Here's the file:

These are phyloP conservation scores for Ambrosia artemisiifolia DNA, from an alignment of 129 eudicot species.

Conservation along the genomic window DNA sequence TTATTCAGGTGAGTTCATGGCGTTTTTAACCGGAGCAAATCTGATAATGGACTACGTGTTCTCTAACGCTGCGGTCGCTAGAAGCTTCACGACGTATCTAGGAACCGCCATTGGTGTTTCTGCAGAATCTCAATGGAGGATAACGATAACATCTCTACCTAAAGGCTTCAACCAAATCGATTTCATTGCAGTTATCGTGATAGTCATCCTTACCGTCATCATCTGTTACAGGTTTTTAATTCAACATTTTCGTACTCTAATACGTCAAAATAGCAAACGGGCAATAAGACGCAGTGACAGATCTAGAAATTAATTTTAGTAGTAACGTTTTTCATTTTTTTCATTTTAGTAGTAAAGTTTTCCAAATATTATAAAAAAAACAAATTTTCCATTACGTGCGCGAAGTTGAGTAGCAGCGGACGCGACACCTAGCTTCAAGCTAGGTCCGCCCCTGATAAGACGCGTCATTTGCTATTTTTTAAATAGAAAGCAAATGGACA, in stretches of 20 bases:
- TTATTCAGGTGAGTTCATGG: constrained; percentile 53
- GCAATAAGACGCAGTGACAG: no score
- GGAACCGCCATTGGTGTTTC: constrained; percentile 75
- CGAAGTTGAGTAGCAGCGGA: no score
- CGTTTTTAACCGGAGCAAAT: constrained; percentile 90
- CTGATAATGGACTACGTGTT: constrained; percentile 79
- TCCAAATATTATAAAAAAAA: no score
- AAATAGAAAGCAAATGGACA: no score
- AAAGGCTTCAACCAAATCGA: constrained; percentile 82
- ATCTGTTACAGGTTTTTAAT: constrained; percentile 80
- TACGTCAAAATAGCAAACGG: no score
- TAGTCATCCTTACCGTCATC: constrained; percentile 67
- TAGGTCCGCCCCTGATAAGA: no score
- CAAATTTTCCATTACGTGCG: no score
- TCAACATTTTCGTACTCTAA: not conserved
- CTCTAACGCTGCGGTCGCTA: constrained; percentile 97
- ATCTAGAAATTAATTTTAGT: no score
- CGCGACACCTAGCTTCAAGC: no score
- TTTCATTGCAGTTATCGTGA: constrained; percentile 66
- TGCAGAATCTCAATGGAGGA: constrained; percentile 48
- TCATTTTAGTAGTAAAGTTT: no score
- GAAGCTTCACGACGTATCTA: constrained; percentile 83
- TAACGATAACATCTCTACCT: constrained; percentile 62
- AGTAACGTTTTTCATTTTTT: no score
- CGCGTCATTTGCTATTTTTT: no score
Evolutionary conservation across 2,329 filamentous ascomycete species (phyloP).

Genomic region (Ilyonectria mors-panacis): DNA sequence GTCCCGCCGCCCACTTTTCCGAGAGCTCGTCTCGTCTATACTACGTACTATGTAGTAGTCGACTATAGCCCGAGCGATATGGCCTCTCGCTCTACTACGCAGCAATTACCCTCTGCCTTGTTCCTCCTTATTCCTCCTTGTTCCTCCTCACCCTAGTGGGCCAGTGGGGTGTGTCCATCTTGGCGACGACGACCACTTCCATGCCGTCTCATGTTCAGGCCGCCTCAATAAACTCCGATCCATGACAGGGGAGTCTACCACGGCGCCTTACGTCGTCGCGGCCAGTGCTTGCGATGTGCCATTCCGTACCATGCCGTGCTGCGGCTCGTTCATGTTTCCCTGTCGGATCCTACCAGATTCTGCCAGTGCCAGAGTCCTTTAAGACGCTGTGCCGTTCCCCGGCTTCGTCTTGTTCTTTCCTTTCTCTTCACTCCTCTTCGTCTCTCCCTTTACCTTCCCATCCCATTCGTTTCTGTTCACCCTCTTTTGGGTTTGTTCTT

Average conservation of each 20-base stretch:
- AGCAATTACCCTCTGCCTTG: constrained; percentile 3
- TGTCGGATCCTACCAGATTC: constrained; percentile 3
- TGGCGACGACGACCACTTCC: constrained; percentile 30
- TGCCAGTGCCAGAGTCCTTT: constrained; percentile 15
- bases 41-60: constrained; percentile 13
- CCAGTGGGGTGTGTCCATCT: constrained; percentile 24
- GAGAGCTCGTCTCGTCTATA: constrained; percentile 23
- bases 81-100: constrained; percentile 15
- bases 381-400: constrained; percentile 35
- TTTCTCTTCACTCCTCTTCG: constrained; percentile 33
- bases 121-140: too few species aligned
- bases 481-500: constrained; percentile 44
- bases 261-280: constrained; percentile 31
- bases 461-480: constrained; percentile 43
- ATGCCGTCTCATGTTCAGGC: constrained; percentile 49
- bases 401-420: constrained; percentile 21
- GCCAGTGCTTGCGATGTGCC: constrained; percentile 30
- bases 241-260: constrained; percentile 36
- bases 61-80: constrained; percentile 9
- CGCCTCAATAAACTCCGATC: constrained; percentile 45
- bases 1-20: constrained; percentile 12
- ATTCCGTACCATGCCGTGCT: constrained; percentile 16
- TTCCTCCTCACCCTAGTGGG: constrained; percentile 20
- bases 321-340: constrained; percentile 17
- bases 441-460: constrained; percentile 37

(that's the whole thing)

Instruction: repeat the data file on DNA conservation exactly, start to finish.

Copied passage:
These are phyloP conservation scores for Ambrosia artemisiifolia DNA, from an alignment of 129 eudicot species.

Conservation along the genomic window DNA sequence TTATTCAGGTGAGTTCATGGCGTTTTTAACCGGAGCAAATCTGATAATGGACTACGTGTTCTCTAACGCTGCGGTCGCTAGAAGCTTCACGACGTATCTAGGAACCGCCATTGGTGTTTCTGCAGAATCTCAATGGAGGATAACGATAACATCTCTACCTAAAGGCTTCAACCAAATCGATTTCATTGCAGTTATCGTGATAGTCATCCTTACCGTCATCATCTGTTACAGGTTTTTAATTCAACATTTTCGTACTCTAATACGTCAAAATAGCAAACGGGCAATAAGACGCAGTGACAGATCTAGAAATTAATTTTAGTAGTAACGTTTTTCATTTTTTTCATTTTAGTAGTAAAGTTTTCCAAATATTATAAAAAAAACAAATTTTCCATTACGTGCGCGAAGTTGAGTAGCAGCGGACGCGACACCTAGCTTCAAGCTAGGTCCGCCCCTGATAAGACGCGTCATTTGCTATTTTTTAAATAGAAAGCAAATGGACA, in stretches of 20 bases:
- TTATTCAGGTGAGTTCATGG: constrained; percentile 53
- GCAATAAGACGCAGTGACAG: no score
- GGAACCGCCATTGGTGTTTC: constrained; percentile 75
- CGAAGTTGAGTAGCAGCGGA: no score
- CGTTTTTAACCGGAGCAAAT: constrained; percentile 90
- CTGATAATGGACTACGTGTT: constrained; percentile 79
- TCCAAATATTATAAAAAAAA: no score
- AAATAGAAAGCAAATGGACA: no score
- AAAGGCTTCAACCAAATCGA: constrained; percentile 82
- ATCTGTTACAGGTTTTTAAT: constrained; percentile 80
- TACGTCAAAATAGCAAACGG: no score
- TAGTCATCCTTACCGTCATC: constrained; percentile 67
- TAGGTCCGCCCCTGATAAGA: no score
- CAAATTTTCCATTACGTGCG: no score
- TCAACATTTTCGTACTCTAA: not conserved
- CTCTAACGCTGCGGTCGCTA: constrained; percentile 97
- ATCTAGAAATTAATTTTAGT: no score
- CGCGACACCTAGCTTCAAGC: no score
- TTTCATTGCAGTTATCGTGA: constrained; percentile 66
- TGCAGAATCTCAATGGAGGA: constrained; percentile 48
- TCATTTTAGTAGTAAAGTTT: no score
- GAAGCTTCACGACGTATCTA: constrained; percentile 83
- TAACGATAACATCTCTACCT: constrained; percentile 62
- AGTAACGTTTTTCATTTTTT: no score
- CGCGTCATTTGCTATTTTTT: no score
Evolutionary conservation across 2,329 filamentous ascomycete species (phyloP).

Genomic region (Ilyonectria mors-panacis): DNA sequence GTCCCGCCGCCCACTTTTCCGAGAGCTCGTCTCGTCTATACTACGTACTATGTAGTAGTCGACTATAGCCCGAGCGATATGGCCTCTCGCTCTACTACGCAGCAATTACCCTCTGCCTTGTTCCTCCTTATTCCTCCTTGTTCCTCCTCACCCTAGTGGGCCAGTGGGGTGTGTCCATCTTGGCGACGACGACCACTTCCATGCCGTCTCATGTTCAGGCCGCCTCAATAAACTCCGATCCATGACAGGGGAGTCTACCACGGCGCCTTACGTCGTCGCGGCCAGTGCTTGCGATGTGCCATTCCGTACCATGCCGTGCTGCGGCTCGTTCATGTTTCCCTGTCGGATCCTACCAGATTCTGCCAGTGCCAGAGTCCTTTAAGACGCTGTGCCGTTCCCCGGCTTCGTCTTGTTCTTTCCTTTCTCTTCACTCCTCTTCGTCTCTCCCTTTACCTTCCCATCCCATTCGTTTCTGTTCACCCTCTTTTGGGTTTGTTCTT

Average conservation of each 20-base stretch:
- AGCAATTACCCTCTGCCTTG: constrained; percentile 3
- TGTCGGATCCTACCAGATTC: constrained; percentile 3
- TGGCGACGACGACCACTTCC: constrained; percentile 30
- TGCCAGTGCCAGAGTCCTTT: constrained; percentile 15
- bases 41-60: constrained; percentile 13
- CCAGTGGGGTGTGTCCATCT: constrained; percentile 24
- GAGAGCTCGTCTCGTCTATA: constrained; percentile 23
- bases 81-100: constrained; percentile 15
- bases 381-400: constrained; percentile 35
- TTTCTCTTCACTCCTCTTCG: constrained; percentile 33
- bases 121-140: too few species aligned
- bases 481-500: constrained; percentile 44
- bases 261-280: constrained; percentile 31
- bases 461-480: constrained; percentile 43
- ATGCCGTCTCATGTTCAGGC: constrained; percentile 49
- bases 401-420: constrained; percentile 21
- GCCAGTGCTTGCGATGTGCC: constrained; percentile 30
- bases 241-260: constrained; percentile 36
- bases 61-80: constrained; percentile 9
- CGCCTCAATAAACTCCGATC: constrained; percentile 45
- bases 1-20: constrained; percentile 12
- ATTCCGTACCATGCCGTGCT: constrained; percentile 16
- TTCCTCCTCACCCTAGTGGG: constrained; percentile 20
- bases 321-340: constrained; percentile 17
- bases 441-460: constrained; percentile 37